CDC Reports Higher Levels of Other Phthalates Than of DEHP in Humans, Despite Greater Environmental Exposure
Two years ago, a group called Health Care Without Harm (HCWH) captured media attention with its campaign for safer alternatives to polyvinyl chloride (PVC) i.v. bags (see May 15, 1999, AJHP News). Most PVC-containing products use the plasticizer di-2-ethylhexyl phthalate (DEHP). Studies in rodents have associated DEHP exposure with defects in development of the male reproductive system. An October 2000 report from the National Toxicology Program Center for the Evaluation of Risks to Human Reproduction cited concern that high levels of DEHP exposure in human infants and toddlers could adversely affect male reproductive-tract development. The greatest concern was with intensive treatment involving "parenteral medical exposure to DEHP" in critically ill infants.
In March 2001, the California Medical Association adopted a resolution urging hospitals to phase out their use of PVC products containing DEHP in neonatal intensive care units. The resolution was coauthored by Robert M. Gould, president of the San Francisco Bay Area Physicians for Social Responsibility and a member of HCWH. According to HCWH, a committee of the European Union approved a document in March recommending that phthalates be phased out of medical devices.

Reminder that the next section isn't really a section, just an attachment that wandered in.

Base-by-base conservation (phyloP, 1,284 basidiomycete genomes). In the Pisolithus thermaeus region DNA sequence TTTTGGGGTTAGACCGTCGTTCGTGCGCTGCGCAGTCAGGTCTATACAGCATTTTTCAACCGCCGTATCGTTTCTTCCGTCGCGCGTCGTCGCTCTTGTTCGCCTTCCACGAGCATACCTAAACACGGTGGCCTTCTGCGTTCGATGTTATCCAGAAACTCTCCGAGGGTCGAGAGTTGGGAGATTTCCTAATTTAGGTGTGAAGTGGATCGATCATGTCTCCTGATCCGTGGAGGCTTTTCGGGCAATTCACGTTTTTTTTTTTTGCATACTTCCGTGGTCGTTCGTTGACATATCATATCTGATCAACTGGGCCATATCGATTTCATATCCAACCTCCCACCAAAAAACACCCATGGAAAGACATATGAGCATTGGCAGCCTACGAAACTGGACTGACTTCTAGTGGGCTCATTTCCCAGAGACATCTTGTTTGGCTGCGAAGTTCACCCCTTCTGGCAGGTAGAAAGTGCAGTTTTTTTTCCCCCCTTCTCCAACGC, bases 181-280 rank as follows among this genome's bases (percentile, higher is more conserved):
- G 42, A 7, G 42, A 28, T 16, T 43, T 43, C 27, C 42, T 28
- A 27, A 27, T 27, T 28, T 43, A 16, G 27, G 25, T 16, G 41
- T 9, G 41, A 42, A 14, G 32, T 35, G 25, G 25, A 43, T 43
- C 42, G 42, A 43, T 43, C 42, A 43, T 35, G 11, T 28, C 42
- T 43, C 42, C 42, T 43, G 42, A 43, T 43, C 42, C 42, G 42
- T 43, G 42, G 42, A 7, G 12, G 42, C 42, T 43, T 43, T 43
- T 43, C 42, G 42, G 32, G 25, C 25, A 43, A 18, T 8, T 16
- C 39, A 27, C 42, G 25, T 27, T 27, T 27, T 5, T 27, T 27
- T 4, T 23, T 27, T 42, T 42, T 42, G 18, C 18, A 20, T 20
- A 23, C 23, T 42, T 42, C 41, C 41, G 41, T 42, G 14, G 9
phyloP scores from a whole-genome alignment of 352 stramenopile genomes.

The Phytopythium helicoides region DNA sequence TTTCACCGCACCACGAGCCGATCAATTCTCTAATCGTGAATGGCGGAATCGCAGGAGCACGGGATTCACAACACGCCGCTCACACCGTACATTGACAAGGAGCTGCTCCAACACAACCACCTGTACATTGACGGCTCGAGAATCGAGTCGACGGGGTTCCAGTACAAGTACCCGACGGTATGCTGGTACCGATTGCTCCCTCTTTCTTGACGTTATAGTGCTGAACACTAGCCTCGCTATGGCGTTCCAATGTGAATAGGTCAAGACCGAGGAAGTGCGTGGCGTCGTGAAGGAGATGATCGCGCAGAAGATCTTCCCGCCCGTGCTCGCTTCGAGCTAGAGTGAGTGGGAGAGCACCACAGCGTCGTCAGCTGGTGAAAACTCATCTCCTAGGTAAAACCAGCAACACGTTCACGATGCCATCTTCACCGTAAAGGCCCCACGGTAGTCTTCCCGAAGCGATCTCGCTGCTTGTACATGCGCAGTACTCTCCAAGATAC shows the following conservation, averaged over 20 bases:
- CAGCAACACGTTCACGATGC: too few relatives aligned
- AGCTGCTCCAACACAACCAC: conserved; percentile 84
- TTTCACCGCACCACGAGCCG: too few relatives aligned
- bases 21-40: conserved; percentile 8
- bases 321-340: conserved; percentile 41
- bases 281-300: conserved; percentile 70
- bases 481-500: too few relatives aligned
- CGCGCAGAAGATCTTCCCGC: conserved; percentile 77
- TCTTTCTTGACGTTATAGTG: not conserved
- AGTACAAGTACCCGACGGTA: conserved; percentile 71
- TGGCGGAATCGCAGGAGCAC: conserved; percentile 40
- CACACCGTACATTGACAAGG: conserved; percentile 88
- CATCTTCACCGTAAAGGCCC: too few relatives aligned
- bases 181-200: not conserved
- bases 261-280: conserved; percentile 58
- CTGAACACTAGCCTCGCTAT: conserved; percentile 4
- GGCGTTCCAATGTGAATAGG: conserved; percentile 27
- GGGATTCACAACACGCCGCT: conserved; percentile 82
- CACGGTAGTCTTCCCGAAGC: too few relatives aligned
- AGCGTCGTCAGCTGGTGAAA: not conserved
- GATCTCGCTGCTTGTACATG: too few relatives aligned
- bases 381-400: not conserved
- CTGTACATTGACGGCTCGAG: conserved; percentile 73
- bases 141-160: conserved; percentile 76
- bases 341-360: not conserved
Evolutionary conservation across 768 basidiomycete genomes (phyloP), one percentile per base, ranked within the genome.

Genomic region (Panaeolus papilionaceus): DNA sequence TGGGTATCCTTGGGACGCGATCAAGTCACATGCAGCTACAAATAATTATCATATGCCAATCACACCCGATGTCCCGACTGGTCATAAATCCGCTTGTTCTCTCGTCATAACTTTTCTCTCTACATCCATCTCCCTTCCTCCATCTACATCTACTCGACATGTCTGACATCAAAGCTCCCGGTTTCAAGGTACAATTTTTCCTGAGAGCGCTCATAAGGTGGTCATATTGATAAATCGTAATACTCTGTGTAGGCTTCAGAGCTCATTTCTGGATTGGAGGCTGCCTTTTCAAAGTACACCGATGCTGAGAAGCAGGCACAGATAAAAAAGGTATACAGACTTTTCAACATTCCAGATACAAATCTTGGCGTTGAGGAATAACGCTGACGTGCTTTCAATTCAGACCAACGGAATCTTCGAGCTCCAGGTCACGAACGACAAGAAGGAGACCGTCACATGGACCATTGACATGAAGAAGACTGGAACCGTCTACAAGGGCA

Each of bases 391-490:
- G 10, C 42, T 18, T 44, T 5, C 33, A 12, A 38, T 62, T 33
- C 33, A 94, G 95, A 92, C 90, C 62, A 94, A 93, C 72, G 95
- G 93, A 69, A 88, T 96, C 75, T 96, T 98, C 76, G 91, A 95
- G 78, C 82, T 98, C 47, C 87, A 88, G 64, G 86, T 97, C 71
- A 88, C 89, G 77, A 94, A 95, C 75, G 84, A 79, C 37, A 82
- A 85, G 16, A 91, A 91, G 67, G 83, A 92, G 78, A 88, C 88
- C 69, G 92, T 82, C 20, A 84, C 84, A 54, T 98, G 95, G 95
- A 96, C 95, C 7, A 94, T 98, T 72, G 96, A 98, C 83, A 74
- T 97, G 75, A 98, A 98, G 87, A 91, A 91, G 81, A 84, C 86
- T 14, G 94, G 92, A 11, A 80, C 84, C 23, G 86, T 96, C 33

Now, the CDC findings are prompting new research on how phthalates enter the body and what health risk they present. DEHP and diisononyl phthalate, which also is used to produce flexible plastic products, are the two phthalates produced in greatest quantity, says the environmental exposure report, but urine levels of metabolites of two other phthalates (diethyl phthalate [DEP] and dibutyl phthalate [DBP]) are much higher.
"Health research needs to focus on DEP and DBP, given that the levels of their metabolites are much higher in the general U.S. population," says the report. DEP and DBP are industrial solvents. DEP is used in perfume, cologne, bar soap, shampoo, and hand lotion and DBP in nail polish, cosmetics, and insecticides.
The CDC data come from the 1999 National Health and Nutrition Examination Survey. Blood and urine samples used to establish reference ranges, or background exposure levels, for the chemicals were taken from individuals selected without regard to known exposure. Phthalate metabolites were measured in urine of people age six years or older.
"Measurement of an environmental chemical in a person's blood or urine does not by itself mean that the chemical causes disease," says the report, stressing that duration of exposure is a critical factor. No new data on health risks from different exposure levels are presented. Future reports will track trends in environmental exposure and determine whether exposure levels differ by age, income, or other characteristics.